Be curious – what is he doing, what sounds is he making, what might he be saying if he could? What is he trying to communicate?

Slow down – spend some unhurried time just being with your baby. Holding her, stroking her, observing whatever she might be doing.

Feeding – Whether breast feeding or bottle feeding, be present with your baby – watching, noticing your baby and being curious. It is a time for mindful connection. Don’t use this as a time to mindlessly scroll through your phone. Your baby feels the difference and you will both likely have a much better feeding experience.

Be aware of your own mind – notice what you are feeling or thinking.

Hold your baby close and make eye contact – spend some time gazing into his eyes. Let him see you and feel you.

Talk to your baby– not just at her or about her. Tell her what you are doing and why. Tell her what you are seeing. Singing is a lovely way of connecting with your baby.

Touch your baby – gently hold, stroke and touch your baby, helping to sooth, calm and connect with him.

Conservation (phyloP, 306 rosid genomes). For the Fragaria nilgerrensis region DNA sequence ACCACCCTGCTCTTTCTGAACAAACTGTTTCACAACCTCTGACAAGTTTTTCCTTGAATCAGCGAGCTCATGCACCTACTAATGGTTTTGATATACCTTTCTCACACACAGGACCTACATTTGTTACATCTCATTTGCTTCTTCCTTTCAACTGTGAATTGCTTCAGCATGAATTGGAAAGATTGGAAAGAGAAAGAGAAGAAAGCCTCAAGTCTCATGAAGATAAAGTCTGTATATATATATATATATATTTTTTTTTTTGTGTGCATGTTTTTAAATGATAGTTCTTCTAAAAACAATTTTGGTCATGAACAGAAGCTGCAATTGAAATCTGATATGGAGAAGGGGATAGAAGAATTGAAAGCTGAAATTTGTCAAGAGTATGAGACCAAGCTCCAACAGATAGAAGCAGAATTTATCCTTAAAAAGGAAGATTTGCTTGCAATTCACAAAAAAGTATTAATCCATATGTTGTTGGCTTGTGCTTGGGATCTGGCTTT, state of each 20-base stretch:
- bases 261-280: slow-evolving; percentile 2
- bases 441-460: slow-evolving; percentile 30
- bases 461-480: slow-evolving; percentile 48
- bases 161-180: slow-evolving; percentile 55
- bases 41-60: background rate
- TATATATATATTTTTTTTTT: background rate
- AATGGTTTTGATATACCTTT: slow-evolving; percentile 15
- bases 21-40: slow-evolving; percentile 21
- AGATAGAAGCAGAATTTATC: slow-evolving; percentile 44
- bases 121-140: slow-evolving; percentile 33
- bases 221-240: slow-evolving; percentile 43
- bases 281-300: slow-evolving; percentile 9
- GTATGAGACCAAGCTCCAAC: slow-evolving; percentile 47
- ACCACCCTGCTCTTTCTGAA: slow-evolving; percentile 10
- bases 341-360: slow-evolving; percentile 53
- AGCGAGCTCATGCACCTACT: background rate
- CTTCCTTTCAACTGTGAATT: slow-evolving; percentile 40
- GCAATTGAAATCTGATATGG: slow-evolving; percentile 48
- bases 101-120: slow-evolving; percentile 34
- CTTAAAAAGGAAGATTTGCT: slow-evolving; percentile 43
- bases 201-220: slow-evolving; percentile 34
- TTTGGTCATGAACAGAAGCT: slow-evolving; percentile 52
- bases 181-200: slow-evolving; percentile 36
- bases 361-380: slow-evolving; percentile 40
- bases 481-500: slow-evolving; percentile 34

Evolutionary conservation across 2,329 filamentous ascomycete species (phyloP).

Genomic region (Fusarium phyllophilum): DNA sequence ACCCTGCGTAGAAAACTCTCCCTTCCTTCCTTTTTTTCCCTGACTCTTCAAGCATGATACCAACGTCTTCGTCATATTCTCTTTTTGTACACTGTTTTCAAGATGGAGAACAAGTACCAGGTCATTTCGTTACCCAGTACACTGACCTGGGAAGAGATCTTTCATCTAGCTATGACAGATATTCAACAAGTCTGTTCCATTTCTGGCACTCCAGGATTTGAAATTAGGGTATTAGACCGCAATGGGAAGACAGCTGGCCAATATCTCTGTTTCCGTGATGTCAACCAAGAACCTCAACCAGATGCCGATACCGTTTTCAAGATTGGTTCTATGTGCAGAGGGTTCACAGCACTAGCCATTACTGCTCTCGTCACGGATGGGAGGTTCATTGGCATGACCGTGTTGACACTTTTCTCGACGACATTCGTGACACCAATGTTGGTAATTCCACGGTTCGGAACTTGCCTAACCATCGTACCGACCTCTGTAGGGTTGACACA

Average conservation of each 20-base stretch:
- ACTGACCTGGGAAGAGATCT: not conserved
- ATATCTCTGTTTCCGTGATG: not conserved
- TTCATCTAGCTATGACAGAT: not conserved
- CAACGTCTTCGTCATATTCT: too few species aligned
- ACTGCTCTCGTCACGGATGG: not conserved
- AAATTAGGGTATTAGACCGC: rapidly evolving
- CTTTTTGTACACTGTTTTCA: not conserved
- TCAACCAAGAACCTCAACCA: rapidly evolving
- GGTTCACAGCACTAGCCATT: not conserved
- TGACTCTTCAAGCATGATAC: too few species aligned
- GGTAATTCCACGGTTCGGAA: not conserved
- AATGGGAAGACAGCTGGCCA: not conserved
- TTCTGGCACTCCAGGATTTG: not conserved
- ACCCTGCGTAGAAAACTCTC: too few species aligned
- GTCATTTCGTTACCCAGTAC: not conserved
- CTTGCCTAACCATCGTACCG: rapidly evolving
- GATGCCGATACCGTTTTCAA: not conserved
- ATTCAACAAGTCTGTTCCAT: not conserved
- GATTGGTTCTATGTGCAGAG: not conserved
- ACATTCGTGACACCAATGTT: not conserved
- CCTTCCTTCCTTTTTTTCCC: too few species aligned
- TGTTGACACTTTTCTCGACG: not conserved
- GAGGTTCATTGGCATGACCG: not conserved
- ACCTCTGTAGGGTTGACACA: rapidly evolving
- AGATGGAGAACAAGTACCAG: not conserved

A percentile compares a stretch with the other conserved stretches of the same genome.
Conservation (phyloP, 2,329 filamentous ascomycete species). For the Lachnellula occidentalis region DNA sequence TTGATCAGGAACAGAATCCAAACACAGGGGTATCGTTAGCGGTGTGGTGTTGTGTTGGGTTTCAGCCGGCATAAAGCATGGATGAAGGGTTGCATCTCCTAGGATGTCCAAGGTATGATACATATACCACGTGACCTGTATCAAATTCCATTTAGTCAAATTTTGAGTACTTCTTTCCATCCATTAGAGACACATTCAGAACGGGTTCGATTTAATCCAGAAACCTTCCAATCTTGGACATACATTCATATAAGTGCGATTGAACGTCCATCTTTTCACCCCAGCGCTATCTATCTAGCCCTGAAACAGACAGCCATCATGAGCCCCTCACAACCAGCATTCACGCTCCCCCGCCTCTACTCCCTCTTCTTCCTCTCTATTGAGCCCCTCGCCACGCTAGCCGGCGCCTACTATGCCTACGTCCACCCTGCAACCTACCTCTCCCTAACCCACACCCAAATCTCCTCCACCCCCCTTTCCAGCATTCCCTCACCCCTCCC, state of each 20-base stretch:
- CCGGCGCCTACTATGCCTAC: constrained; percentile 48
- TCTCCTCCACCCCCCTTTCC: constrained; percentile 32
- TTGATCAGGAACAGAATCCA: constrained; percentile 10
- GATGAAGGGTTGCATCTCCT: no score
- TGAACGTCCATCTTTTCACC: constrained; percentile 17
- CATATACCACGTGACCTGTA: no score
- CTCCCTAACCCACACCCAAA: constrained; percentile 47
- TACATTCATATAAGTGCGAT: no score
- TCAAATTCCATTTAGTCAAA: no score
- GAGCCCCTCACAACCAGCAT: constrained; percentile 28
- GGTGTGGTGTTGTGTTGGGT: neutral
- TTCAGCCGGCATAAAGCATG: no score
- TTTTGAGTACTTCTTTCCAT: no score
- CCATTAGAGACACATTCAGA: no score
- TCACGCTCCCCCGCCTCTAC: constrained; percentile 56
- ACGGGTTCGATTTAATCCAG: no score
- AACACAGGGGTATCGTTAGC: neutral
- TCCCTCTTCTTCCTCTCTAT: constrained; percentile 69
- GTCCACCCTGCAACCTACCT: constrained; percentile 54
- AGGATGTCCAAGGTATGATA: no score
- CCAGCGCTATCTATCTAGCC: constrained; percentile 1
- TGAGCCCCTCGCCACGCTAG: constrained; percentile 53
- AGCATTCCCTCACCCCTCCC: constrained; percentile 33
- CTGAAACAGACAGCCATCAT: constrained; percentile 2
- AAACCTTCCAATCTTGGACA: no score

References

Baer, R. A., Smith, G. T., Hopkins, J., Krietemeyer, J., & Toney, L. (2006). Using self-report assessment methods to explore facets of mindfulness. Assessment, 13(1), 27–45.

Roemer, L., Williston, S. K., & Rollins, L. G. (2015). Mindfulness and emotion regulation. Current Opinion in Psychology, 3, 52–57.

Zimmaro, L. A., Salmon, P., Naidu, H., Rowe, J., Phillips, K., Rebholz, W. N., … & Sephton, S. E. (2016). Association of dispositional mindfulness with stress, cortisol, and well-being among university undergraduate students. Mindfulness, 7(4), 874–885.

Tomlinson, E. R., Yousaf, O., Vitters., A. D., & Jones, L. (2018). Dispositional mindfulness and psychological health: A systematic

review. Mindfulness, 9(1), 23–43.

Kil, Hali., Antonacci, R., Shukla, S., De Luca, A. (2021). Mindfulness and Parenting: A Meta-analysis and and Exploratory Meta-mediation. Mindfulness, 12, 2593-2612

Whittingham, Koa. Becoming Mum. Pivotal Publishing, 2013.